I have it as a bootmenu. Now it is the first imaging software which has come out and could be included as "Recovery Environment" [F8] of Windows 7.

    Best regards,

    KOR!
  12. Cruise
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    Cruise Registered Member

    KOR, would you please elaborate on this? I'm a new Win7 user who (up to now) has been using Acronis TI 2011 with Vista (which worked well), but if the above method with IFW makes backing up even simpler with Win7, I wouldn't mind buying IFW.

    Cruise
  13. aladdin
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    aladdin Registered Member

    Basically, you need to download TBWinRE from Terabyte site. Here is the link:

    http://www.terabyteunlimited.com/howto/tbwinre_tutorial.htm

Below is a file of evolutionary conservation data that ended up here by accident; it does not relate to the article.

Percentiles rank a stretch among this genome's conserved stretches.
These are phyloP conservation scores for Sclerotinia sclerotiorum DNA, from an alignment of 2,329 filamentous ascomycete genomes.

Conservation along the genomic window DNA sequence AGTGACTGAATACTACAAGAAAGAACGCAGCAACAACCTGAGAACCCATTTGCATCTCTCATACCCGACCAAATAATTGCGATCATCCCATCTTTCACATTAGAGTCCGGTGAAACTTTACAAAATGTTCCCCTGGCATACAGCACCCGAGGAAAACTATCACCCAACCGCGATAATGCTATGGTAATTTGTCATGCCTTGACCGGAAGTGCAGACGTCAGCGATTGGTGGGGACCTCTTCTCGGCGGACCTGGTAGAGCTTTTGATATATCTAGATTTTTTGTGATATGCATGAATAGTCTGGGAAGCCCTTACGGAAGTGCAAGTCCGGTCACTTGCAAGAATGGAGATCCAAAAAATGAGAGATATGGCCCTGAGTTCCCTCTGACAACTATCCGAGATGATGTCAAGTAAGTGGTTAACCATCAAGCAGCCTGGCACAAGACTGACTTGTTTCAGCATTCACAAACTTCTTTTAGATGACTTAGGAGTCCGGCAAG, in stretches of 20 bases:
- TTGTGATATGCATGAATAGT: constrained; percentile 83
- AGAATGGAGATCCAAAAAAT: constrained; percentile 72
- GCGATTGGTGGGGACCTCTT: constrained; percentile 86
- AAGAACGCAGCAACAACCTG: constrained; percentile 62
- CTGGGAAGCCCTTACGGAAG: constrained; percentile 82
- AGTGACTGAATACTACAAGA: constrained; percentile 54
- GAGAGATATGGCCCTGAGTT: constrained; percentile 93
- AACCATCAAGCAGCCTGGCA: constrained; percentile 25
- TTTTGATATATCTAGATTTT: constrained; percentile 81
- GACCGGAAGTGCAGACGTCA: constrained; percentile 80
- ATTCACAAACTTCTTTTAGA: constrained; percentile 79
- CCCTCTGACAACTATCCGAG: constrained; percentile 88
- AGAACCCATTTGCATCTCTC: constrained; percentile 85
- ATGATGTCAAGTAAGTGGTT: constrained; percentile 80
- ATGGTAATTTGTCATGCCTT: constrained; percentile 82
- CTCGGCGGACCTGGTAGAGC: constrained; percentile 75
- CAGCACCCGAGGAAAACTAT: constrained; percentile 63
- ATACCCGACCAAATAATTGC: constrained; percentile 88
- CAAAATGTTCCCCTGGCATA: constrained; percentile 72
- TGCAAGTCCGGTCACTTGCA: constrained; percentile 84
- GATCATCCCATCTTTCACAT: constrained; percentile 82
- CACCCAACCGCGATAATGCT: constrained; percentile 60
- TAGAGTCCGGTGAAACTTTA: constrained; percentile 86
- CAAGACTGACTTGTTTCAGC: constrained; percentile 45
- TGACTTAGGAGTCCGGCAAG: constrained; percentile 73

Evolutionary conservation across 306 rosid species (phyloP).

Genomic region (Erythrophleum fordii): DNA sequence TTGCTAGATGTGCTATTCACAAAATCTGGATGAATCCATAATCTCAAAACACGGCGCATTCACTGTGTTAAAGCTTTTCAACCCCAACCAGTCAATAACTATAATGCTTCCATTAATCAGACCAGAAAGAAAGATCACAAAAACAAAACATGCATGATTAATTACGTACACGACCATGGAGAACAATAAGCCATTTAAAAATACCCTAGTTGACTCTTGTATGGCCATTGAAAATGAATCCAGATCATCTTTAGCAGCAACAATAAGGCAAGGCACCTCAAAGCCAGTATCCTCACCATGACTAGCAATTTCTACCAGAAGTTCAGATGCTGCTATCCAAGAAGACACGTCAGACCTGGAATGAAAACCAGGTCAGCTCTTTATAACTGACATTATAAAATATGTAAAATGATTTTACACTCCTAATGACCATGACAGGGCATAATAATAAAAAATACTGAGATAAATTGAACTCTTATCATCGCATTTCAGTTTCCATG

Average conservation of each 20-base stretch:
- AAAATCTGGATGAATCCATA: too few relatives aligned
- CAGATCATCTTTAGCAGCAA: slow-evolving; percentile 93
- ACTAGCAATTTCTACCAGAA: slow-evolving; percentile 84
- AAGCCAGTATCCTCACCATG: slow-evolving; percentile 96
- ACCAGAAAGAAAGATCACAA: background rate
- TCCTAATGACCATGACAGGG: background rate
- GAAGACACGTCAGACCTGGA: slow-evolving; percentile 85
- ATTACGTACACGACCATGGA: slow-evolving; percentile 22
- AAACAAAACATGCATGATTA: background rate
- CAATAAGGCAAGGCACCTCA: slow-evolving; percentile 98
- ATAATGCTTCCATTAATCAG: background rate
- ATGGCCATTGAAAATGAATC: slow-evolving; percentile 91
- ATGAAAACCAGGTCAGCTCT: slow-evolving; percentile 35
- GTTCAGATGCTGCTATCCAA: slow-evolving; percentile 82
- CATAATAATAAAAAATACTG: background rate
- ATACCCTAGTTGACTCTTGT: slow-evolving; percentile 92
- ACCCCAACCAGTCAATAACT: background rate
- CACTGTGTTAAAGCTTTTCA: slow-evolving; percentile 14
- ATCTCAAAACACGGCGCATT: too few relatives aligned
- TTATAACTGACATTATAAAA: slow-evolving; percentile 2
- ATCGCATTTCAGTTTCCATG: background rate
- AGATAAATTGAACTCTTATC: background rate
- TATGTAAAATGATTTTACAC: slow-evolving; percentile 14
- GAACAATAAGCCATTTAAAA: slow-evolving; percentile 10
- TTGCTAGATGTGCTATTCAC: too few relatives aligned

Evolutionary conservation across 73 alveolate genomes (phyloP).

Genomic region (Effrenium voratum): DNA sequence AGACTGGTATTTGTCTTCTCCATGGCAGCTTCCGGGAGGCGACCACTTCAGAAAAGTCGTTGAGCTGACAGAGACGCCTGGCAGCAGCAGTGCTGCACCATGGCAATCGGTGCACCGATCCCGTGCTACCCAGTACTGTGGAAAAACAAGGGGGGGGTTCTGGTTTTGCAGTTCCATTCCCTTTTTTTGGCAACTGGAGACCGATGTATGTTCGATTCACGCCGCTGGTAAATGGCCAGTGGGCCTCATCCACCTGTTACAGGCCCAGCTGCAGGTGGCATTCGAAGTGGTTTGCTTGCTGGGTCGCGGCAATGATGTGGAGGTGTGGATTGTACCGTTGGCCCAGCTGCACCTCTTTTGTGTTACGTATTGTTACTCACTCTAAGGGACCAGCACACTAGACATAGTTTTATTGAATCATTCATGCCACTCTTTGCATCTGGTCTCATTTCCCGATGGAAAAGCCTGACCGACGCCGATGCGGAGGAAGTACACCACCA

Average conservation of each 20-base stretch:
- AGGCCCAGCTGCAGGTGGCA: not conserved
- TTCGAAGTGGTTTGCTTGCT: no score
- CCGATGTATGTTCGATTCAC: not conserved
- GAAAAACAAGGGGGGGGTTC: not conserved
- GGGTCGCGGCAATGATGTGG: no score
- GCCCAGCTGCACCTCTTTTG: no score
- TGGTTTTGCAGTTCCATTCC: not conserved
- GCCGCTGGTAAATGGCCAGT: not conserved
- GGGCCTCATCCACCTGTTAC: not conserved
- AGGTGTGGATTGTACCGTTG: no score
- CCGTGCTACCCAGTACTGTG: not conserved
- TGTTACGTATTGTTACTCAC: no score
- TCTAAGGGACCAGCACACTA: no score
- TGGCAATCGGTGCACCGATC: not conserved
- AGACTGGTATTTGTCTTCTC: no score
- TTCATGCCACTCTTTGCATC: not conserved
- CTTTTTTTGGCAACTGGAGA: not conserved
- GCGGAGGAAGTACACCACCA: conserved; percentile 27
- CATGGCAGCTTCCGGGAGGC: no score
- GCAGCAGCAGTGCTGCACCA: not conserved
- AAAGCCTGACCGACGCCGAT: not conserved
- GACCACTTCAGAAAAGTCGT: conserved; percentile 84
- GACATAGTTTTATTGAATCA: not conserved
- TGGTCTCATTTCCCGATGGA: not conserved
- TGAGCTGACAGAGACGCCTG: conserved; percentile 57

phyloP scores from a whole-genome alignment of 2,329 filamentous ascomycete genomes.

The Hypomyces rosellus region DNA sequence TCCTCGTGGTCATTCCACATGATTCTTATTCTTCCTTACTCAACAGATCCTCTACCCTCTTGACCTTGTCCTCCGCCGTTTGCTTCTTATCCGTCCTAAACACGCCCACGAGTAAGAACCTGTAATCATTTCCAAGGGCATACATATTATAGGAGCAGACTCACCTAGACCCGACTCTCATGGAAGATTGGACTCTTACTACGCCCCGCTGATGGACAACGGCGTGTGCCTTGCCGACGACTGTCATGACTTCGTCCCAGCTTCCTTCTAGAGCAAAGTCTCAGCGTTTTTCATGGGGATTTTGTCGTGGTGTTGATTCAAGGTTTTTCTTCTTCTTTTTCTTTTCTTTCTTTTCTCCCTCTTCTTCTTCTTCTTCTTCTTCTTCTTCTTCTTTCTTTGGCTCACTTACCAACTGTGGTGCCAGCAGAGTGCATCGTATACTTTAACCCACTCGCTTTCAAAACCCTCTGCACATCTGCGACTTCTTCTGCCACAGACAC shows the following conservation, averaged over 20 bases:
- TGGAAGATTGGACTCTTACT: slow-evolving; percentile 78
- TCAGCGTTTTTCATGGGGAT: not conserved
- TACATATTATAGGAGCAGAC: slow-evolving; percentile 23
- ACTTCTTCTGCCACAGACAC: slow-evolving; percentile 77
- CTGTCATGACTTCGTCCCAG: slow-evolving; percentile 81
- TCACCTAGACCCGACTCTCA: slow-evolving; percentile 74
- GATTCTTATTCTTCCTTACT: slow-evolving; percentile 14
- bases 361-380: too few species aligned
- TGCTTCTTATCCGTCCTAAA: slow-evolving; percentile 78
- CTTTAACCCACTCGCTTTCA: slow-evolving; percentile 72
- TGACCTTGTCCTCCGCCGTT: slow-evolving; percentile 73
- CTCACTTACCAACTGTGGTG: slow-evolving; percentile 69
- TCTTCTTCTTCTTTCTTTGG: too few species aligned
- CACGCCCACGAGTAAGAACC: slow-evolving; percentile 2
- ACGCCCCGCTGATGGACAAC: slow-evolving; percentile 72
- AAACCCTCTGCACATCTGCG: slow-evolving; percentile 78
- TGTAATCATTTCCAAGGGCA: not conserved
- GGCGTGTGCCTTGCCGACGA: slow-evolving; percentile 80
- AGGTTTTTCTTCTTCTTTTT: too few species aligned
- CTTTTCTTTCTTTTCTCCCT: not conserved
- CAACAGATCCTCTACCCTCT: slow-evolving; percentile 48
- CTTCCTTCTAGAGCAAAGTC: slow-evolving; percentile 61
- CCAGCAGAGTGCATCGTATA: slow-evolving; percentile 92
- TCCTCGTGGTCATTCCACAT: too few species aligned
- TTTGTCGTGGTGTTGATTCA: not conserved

This files you need to use to include Image for Windows (IFW) in Windows 7 Recovery Environment.

    For download of TBWinPE, here is the link:

    http://www.terabyteunlimited.com/howto/tbwinpe_tutorial.htm

    The above files you need to build your boot CD/DVD/USB. And, with EasyBCD you can have Image for Windows (IFW) at bootmenu, while booting Windows 7. For taking control of your boot loader.

    Here is the link for EasyBCD:

    http://neosmart.net/EasyBCD/

    Best regards,

    KOR!
  14. zfactor
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    zfactor Registered Member

    its a piece of cake now to make the recovery disk with ifw. basically download the file as posted above the tbwinre. open the imagew.ini and add your lic info save it. then click the tbwinre.cmd to run the program. follow the prompts and it will do it all for you. very easy now!! and we can all help here if you need it im sure. and backing up with ifw is just so simple imo...
  15. Cruise